OECD Guidelines on Corporate Governance are not mandatory for ROC SOEs, although some of the larger SOEs have started adopting elements of corporate governance best practices in their operating procedures. Each of the 40-plus SOEs is subject to dedicated legislation. Most are governed by a board of directors, typically appointed by the government at the start of its term, and for the duration of its term in office. SOE board chairs are typically technocrats, affiliated with the ruling party. Representatives of labor unions and minority shareholders contribute to decision making. Although they enjoy a fair amount of independence, they report to the relevant minister. SOEs are required by law to publish annual reports and submit their books to the Auditor General.

Sovereign Wealth Funds

Republic of Cyprus

The ROC has not yet established a sovereign wealth fund but is in the process of establishing one. The Fiscal Responsibility and Budget Systems Law (Law 20(I) of 2014), reforms Public Financial Management in line with best international practices. This law (available in Greek from the Official Gazette at: introduces greater fiscal discipline and sets out the legal framework for the National Investment Fund (NIF), the Cypriot equivalent of a sovereign wealth fund will handle hydrocarbons revenue.

Additionally, the Auditor General, an independent officer, prepares a lengthy Annual Report every year auditing the central government, public organizations, SOEs, local authorities and other public bodies and funds. The lengthy report catalogues instances of corruption, mismanagement, and other shortcomings in the broad public sector, including State-Owned Enterprises (SOEs) for the preceding year. The 2014 report, for example, like the ones before it, catalogs hundreds of instances of corruption, inefficiency, political interventions, accountability, illegality, tax evasion, and lack of planning. Auditor General Reports are sometimes used to follow up and tackle identified problems. These reports are submitted to the President of the Republic, the House of Representatives, and then made public on the Auditor General’s website (the reports used to be translated into English up until 2008 but budget-cutting measures have resulted in them being available only in Greek since then):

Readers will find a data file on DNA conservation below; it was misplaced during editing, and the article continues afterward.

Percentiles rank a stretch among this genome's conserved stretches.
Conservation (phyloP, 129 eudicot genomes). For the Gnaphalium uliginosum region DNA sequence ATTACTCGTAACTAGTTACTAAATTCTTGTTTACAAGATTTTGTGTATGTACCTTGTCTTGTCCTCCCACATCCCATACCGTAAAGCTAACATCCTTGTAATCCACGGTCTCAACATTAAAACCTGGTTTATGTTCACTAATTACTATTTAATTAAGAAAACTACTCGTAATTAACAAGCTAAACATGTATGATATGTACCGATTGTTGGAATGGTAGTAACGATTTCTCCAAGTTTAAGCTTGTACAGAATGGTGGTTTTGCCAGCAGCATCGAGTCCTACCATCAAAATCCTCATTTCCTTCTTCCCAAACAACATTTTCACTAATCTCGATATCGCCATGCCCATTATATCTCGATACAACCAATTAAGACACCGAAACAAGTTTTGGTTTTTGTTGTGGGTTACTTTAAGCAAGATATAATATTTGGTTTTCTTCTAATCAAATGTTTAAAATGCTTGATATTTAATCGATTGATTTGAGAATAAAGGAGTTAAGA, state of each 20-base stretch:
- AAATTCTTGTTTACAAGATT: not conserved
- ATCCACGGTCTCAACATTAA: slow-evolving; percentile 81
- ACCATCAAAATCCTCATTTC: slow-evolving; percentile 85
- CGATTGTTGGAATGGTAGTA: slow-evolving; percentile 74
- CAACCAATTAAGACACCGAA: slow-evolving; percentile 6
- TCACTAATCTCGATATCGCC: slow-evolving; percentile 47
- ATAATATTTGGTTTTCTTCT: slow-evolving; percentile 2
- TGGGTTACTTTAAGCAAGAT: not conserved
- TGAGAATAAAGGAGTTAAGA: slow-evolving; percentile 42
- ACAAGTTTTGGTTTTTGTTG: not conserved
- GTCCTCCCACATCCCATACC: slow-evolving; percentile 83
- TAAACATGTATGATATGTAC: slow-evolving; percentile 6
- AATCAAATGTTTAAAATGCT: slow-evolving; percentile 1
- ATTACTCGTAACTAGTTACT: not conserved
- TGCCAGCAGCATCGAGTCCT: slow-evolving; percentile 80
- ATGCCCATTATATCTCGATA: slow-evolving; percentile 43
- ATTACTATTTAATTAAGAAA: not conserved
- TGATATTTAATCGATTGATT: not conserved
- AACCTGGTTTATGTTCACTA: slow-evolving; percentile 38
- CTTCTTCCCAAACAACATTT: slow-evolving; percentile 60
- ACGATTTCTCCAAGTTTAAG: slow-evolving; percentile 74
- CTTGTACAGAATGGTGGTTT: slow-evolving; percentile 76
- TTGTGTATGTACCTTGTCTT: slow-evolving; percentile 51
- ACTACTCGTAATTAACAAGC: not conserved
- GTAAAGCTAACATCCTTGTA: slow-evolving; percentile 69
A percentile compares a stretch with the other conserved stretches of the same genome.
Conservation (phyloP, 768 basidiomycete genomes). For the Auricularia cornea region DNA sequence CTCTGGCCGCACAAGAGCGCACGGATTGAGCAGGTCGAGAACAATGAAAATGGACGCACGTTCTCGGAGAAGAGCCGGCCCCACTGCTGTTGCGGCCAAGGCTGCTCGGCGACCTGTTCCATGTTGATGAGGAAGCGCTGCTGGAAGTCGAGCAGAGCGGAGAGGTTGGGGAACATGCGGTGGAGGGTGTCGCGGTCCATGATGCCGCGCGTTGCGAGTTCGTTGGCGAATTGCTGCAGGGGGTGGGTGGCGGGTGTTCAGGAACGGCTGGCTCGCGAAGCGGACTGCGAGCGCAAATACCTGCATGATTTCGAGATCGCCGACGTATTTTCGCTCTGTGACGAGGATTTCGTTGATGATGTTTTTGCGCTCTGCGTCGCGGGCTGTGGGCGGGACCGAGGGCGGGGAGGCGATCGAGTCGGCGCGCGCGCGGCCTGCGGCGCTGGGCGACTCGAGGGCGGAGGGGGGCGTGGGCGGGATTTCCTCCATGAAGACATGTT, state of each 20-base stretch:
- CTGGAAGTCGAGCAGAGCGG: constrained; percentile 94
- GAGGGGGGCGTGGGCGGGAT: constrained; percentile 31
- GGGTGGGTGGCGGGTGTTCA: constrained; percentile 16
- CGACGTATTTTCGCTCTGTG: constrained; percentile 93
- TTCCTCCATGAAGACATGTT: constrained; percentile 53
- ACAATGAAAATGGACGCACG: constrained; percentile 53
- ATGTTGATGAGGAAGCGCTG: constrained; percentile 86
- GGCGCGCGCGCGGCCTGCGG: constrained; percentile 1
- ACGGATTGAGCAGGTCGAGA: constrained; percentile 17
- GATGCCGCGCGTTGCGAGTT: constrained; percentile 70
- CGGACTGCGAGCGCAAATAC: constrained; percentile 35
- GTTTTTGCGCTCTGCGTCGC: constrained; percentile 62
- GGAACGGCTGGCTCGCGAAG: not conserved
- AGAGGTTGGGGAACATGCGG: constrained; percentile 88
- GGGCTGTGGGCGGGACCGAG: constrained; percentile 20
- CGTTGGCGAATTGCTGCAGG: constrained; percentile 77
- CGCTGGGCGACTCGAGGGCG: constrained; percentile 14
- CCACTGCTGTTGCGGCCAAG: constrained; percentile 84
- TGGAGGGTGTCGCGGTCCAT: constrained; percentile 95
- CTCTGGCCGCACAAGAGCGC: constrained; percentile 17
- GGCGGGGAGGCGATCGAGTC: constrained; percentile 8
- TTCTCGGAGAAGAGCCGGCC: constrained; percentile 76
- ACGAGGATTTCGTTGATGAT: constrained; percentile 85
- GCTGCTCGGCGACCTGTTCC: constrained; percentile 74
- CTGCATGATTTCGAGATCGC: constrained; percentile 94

Area Administered by Turkish Cypriots

There is no established sovereign wealth fund.

10. Responsible Business Conduct

Republic of Cyprus

In recent years, responsible business conduct (RBC) awareness among both producers and consumers is growing in Cyprus. Leading foreign and domestic enterprises tend to follow generally-accepted RBC principles, and firms pursuing these practices tend to be viewed more favorably by the public. The Cyprus Stock Exchange is among the entities imposing a responsible code of conduct among listed companies: Most professional associations also promote ethical business conduct among their members, including the Cyprus Bar Association, and the Institute of Certified Public Accountants of Cyprus.

The ROC does not specifically adhere to OECD Guidelines for Multinational Enterprises; however, it is expected multinationals follow generally-accepted RBC principles. ROC authorities are currently in contact with the Extractive Industries Transparency Initiative (EITI –, making initial soundings towards possible membership.

Area Administered by Turkish Cypriots

RBC awareness has grown among both producers and consumers. Firms pursing these practices tend to be viewed favorably by the public.

11. Political Violence

Republic of Cyprus

There have been no incidents of politically-motivated damage to foreign projects and or installations since 1974. U.S. companies have not been the target of violence. There were numerous relatively peaceful protests against the ROC government following the financial crisis of March 2013 and in response to the forced conversion of deposits into equity. Since then, protests against additional austerity measures have been fairly calm. Several of these demonstrations resulted in minor scuffles with police but most passed without incident.

Area Administered by Turkish Cypriots

There have been no incidents of politically-motivated damage to foreign projects and or installations since 1974. U.S. companies have not been the target of violence

12. Corruption

Republic of Cyprus

High-profile scandals on the island in the aftermath of the financial crisis have called into question Cyprus’ anti-corruption reputation. A January 2016 survey found 65 percent of local CEOs listed bribery and corruption as the top threat to their companies’ ability to conduct business. In response to increasing public pressure, the government’s New Growth Strategy aims to reduce excessive and complex bureaucracy.

Corruption, both in the public and private sectors, constitutes a criminal offense. Under Cyprus' Constitution, the Auditor General controls all government disbursements and receipts and has the right to inspect all accounts on behalf of the Republic. Private sector concerns focus on the inertia in the system, as reflected in the Auditor General’s annual reports, listing hundreds of alleged incidents of corruption and mismanagement in public administration that usually remain unpunished or unrectified.